This artist’s conception depicts the sudden contraction and elongation experienced by the unit cell of the ferroelectric material lead titanate as an intense pulse of violet light hits it. This atomic-scale wiggle represents the first step in the photovoltaic response that light produces in this and related materials. Illustration by Gregory M. Stewart/SLAC National Accelerator Laboratory
surprising atomic-scale wiggle underlies the way a special class of
materials reacts to light, according to research that may lead to new
devices for harvesting solar energy.
decades, scientists have known that some ferroelectric
materials—materials that possess a stable electrical polarization
switchable by an external electric field—are also photovoltaic: They
produce an electric voltage when exposed to light, just as solar cells
do. But it was not clear how the light induced voltages in these
insight is very useful to researchers hoping to design ferroelectrics
with improved photovoltaic properties for use in solar cells and other
applications, such as sensors and ultrafast optical switches for data
and telecommunications networks. Several possible mechanisms have been
proposed, with many open questions still remaining.
Now, in research published last week in Physical Review Letters,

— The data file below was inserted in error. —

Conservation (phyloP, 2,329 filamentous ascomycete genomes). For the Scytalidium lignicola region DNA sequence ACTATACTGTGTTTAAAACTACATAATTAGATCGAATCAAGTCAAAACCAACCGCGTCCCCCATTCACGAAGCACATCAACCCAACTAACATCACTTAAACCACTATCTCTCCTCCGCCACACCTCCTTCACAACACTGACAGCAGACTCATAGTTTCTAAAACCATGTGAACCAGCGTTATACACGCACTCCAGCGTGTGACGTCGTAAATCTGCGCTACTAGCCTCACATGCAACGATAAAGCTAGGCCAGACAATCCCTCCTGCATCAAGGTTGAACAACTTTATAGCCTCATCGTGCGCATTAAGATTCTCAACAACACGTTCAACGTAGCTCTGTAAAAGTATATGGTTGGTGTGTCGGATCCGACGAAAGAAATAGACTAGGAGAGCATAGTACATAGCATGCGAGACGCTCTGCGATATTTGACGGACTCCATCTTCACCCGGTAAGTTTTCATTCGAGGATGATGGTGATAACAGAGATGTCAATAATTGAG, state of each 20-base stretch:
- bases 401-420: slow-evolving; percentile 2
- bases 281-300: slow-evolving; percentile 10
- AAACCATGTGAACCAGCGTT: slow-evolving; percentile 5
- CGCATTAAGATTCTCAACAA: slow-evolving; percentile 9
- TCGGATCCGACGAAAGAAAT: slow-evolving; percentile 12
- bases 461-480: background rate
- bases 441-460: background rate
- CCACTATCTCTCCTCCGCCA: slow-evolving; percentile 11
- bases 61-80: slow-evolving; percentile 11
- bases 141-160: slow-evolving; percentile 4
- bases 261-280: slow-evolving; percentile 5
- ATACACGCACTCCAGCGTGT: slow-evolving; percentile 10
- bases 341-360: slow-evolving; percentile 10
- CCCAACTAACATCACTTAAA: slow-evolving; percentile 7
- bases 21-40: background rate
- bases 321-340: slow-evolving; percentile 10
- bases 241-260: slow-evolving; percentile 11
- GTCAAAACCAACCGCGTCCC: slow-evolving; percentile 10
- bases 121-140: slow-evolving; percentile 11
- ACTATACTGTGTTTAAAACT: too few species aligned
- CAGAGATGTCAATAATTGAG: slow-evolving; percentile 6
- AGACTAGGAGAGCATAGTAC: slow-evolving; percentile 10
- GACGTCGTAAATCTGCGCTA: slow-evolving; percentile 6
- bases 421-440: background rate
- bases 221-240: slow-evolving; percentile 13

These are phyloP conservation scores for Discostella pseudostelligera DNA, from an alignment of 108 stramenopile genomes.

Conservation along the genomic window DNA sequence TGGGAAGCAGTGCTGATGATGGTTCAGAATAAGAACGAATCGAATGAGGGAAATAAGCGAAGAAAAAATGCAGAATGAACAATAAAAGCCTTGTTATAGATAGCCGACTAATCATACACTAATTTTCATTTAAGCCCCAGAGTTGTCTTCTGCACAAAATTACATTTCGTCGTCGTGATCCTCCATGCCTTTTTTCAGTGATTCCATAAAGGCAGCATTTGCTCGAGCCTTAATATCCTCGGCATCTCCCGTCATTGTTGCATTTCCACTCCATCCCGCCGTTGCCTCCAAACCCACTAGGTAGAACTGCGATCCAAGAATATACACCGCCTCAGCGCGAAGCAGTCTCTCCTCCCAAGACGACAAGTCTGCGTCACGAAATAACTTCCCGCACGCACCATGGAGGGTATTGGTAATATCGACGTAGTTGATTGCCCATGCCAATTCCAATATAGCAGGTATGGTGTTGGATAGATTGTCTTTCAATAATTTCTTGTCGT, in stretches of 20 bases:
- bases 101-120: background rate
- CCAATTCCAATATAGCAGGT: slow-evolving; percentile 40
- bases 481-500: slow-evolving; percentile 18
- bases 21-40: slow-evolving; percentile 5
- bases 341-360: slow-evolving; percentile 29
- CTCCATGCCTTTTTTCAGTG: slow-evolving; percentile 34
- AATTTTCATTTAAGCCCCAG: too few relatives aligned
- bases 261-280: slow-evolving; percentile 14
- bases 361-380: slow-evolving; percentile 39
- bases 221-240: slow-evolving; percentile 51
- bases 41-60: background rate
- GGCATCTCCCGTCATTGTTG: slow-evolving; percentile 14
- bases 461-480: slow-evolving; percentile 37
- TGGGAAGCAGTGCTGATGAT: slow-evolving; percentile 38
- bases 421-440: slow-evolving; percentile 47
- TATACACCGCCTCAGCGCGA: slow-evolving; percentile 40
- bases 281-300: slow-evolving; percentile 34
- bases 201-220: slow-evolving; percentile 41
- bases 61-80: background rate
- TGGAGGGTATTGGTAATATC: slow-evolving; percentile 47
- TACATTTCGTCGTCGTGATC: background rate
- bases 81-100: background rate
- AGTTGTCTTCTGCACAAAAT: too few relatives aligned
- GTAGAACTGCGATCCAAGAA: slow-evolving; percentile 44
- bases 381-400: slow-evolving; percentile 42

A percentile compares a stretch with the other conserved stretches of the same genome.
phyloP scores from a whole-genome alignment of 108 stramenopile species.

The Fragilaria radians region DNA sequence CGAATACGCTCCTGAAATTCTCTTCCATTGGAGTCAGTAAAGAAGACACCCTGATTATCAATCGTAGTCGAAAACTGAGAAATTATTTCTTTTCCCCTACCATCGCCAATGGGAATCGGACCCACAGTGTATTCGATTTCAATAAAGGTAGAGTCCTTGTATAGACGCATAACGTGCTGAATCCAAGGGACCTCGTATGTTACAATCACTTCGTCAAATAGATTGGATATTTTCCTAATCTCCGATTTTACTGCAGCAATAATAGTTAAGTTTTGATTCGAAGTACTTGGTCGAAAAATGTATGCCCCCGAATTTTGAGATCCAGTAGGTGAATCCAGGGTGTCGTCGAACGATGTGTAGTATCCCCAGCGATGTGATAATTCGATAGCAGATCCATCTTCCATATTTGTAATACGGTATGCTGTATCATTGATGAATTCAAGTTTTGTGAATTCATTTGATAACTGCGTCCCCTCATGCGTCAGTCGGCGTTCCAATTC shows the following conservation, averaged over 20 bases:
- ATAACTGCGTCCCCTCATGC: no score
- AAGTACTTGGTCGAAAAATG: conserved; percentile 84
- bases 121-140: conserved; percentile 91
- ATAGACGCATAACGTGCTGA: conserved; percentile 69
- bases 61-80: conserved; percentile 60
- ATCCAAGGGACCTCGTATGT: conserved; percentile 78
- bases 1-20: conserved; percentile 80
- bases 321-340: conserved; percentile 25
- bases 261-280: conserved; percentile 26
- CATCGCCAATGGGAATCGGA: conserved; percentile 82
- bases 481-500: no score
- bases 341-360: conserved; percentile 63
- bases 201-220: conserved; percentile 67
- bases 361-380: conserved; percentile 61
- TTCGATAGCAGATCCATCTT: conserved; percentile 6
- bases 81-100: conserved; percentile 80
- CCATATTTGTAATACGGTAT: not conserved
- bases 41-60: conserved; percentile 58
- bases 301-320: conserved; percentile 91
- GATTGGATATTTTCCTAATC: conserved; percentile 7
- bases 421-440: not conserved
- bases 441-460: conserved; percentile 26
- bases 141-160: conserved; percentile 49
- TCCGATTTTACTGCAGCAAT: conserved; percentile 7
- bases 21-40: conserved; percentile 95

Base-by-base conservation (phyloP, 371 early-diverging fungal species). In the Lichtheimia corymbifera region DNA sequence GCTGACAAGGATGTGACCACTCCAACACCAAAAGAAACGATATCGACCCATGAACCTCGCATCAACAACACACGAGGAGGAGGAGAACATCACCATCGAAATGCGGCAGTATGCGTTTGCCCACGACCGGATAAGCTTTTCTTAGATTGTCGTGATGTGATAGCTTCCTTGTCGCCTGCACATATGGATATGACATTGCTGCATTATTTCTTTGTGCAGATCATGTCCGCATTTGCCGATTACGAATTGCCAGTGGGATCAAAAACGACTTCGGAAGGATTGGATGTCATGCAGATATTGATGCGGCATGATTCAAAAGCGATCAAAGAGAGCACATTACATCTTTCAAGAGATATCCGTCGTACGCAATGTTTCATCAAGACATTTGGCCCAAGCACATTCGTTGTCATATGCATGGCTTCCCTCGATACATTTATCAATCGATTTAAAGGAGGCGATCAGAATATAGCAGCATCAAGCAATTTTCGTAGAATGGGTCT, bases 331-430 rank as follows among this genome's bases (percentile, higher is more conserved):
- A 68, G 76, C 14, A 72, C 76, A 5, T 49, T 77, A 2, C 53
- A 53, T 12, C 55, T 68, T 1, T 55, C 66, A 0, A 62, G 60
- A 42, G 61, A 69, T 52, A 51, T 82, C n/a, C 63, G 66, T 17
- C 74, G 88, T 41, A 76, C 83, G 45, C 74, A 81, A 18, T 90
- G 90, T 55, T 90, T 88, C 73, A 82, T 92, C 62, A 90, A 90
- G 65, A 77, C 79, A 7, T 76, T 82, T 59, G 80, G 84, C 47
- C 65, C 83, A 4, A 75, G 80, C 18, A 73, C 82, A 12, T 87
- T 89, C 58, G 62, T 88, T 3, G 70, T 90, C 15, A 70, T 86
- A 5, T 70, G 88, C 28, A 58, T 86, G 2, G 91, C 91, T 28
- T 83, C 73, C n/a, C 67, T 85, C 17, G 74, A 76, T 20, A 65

scientists led by Aaron Lindenberg of SLAC’s Stanford Institute for
Materials and Energy Science and the Stanford Materials Science and
Engineering Department, along with graduate student Dan Daranciang, have
determined first-hand what is going on: Stop-action X-ray snapshots of a
ferroelectric nanolayer showed that the height of its basic building
block, called a unit cell, contracted in response to bright light and
then rebounded to become even longer than it was to begin with.
entire in-and-out atomic-scale wiggle took just 10 trillionths of a
second, yet it indicated the mechanisms responsible for the materials’
photovoltaic effect. “What we saw was unanticipated,” Lindenberg said.
“It was amazing to see such dramatic structural changes, which we showed
were caused by light-induced electrical currents in the ferroelectric
telling X-ray images were taken at the X-ray Pump Probe instrument of
SLAC’s Linac Coherent Light Source (LCLS), which hit the ferroelectric
samples with a stunningly rapid one-two punch of violet laser light (40
quadrillionths of a second long) and X-rays (60 quadrillionths of a
second long). The researchers analyzed information from thousands of
images to determine the photovoltaic mechanism.
fact that ferroelectric materials produce much higher voltages than
conventional silicon-based materials makes them an attractive option for
making solar cells, Lindenberg said. But their very low
light-conversion efficiency has precluded commercial applications. Now
that researchers understand the underlying mechanism, he said, they can
more effectively create ferroelectric materials that are more suitable
for photovoltaic applications.